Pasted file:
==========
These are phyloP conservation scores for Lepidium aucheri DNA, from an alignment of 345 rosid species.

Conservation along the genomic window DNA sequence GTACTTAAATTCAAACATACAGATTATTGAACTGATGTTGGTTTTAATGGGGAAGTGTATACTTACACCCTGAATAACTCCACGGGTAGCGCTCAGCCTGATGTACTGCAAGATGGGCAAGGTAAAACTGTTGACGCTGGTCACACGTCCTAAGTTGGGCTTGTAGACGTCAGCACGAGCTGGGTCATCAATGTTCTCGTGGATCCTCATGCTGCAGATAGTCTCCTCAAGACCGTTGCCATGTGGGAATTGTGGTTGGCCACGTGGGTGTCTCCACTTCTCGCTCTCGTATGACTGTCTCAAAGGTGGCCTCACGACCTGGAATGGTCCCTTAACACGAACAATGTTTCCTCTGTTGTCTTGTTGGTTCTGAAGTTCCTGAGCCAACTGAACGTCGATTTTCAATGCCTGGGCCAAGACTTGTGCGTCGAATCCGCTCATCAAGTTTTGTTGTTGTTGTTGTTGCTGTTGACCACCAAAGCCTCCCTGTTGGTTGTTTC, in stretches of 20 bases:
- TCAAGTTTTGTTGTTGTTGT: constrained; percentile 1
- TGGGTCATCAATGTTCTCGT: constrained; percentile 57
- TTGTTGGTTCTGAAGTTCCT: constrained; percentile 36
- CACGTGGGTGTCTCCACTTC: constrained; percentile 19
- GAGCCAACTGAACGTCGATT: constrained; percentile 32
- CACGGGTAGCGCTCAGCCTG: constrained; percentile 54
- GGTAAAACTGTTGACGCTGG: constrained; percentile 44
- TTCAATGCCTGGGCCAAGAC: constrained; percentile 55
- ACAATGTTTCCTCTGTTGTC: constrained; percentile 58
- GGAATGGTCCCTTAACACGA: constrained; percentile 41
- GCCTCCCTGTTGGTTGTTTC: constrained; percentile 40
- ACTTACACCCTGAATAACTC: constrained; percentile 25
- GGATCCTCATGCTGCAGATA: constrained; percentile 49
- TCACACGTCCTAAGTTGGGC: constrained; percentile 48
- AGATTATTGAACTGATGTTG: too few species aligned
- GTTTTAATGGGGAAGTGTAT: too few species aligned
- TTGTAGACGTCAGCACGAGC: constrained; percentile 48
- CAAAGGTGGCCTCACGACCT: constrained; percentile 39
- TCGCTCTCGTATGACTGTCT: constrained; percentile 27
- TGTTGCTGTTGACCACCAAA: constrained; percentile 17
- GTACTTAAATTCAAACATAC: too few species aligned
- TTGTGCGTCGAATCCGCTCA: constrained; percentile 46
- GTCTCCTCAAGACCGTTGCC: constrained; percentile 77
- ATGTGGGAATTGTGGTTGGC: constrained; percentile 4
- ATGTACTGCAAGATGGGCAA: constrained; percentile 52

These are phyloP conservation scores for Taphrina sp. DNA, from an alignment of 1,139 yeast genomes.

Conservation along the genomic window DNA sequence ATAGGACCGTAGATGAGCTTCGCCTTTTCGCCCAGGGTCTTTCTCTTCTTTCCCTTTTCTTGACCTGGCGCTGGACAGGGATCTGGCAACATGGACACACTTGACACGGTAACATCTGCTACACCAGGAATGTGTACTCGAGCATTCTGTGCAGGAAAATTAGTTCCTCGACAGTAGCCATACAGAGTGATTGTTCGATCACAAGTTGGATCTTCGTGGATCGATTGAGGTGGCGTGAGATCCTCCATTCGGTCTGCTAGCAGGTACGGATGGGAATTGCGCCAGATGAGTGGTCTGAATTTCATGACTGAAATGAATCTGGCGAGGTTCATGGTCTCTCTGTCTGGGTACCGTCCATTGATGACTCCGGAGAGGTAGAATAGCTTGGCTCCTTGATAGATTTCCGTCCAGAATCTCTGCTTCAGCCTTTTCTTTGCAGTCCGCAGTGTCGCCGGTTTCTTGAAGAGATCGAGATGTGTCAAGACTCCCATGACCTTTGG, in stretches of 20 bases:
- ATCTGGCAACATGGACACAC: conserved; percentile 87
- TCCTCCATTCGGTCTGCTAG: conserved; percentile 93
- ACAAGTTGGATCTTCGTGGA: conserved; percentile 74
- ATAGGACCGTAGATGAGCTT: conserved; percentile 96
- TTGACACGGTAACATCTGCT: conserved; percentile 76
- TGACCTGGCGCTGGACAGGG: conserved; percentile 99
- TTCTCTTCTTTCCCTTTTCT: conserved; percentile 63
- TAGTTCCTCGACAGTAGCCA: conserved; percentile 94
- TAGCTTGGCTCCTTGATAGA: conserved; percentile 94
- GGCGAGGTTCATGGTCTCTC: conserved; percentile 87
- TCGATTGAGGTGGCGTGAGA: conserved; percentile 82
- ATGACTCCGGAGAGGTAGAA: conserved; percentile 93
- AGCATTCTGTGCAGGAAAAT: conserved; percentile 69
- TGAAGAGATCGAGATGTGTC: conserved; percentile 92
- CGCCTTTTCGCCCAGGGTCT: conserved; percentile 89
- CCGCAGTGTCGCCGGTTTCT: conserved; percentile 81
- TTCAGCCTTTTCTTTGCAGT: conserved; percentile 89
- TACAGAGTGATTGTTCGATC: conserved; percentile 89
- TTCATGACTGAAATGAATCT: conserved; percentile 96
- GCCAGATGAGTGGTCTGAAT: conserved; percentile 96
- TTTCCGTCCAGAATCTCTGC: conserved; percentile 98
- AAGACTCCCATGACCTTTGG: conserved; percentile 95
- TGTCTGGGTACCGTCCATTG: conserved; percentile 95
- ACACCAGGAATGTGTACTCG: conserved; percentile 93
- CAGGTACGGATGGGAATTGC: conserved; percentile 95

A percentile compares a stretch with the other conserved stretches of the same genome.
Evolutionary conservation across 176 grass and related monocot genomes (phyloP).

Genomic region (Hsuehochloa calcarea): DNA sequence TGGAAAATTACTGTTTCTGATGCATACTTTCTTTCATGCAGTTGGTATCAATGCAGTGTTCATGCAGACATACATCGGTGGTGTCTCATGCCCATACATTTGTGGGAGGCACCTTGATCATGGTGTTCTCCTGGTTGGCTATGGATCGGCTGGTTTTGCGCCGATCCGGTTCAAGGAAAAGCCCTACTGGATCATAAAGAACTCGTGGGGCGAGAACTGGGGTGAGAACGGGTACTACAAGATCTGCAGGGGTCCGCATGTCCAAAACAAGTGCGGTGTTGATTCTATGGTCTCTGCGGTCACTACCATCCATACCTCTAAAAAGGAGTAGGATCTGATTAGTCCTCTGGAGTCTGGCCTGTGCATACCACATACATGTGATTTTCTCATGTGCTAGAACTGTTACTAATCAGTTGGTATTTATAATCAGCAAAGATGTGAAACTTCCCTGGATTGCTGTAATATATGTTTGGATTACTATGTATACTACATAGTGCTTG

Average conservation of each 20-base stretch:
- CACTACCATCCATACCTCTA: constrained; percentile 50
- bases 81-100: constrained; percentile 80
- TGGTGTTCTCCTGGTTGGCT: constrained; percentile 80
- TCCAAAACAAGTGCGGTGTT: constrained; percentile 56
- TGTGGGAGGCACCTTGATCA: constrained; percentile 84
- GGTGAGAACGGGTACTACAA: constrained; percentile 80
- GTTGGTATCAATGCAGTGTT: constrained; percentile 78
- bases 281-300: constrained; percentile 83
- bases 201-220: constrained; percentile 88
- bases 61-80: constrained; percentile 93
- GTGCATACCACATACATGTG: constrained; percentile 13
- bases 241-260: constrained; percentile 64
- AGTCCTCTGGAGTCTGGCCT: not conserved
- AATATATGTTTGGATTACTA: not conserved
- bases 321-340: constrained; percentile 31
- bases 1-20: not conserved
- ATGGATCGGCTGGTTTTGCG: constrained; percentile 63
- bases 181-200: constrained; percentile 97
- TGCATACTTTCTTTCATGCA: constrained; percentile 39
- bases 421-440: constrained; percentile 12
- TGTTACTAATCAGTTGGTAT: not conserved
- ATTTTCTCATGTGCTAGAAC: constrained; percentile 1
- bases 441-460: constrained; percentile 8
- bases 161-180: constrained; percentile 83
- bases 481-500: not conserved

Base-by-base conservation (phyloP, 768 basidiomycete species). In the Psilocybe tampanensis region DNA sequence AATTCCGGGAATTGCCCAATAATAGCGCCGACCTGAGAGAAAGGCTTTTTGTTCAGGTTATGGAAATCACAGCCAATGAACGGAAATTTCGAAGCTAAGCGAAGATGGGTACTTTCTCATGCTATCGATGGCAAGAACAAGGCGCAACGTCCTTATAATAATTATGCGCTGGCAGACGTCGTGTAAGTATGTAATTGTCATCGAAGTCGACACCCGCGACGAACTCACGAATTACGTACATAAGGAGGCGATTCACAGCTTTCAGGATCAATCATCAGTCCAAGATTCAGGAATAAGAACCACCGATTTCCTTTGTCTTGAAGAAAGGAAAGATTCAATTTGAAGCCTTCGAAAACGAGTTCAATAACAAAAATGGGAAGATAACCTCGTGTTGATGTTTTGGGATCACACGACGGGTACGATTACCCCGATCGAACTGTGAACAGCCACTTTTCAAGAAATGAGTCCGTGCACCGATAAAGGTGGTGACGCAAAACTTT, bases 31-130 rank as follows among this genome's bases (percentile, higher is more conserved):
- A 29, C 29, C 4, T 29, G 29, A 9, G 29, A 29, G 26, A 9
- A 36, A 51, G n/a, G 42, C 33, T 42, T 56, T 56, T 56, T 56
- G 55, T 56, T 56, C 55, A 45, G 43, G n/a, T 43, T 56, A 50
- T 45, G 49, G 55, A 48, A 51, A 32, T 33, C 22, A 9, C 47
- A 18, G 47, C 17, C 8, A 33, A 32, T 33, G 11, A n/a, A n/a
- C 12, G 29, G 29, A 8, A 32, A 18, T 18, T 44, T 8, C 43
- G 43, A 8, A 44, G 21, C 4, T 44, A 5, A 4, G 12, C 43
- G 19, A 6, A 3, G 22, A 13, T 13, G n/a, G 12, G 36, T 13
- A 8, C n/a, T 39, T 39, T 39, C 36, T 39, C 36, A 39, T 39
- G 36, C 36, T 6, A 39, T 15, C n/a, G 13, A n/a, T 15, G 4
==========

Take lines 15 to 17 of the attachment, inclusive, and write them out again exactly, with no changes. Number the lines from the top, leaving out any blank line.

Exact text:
- GGATCCTCATGCTGCAGATA: constrained; percentile 49
- TCACACGTCCTAAGTTGGGC: constrained; percentile 48
- AGATTATTGAACTGATGTTG: too few species aligned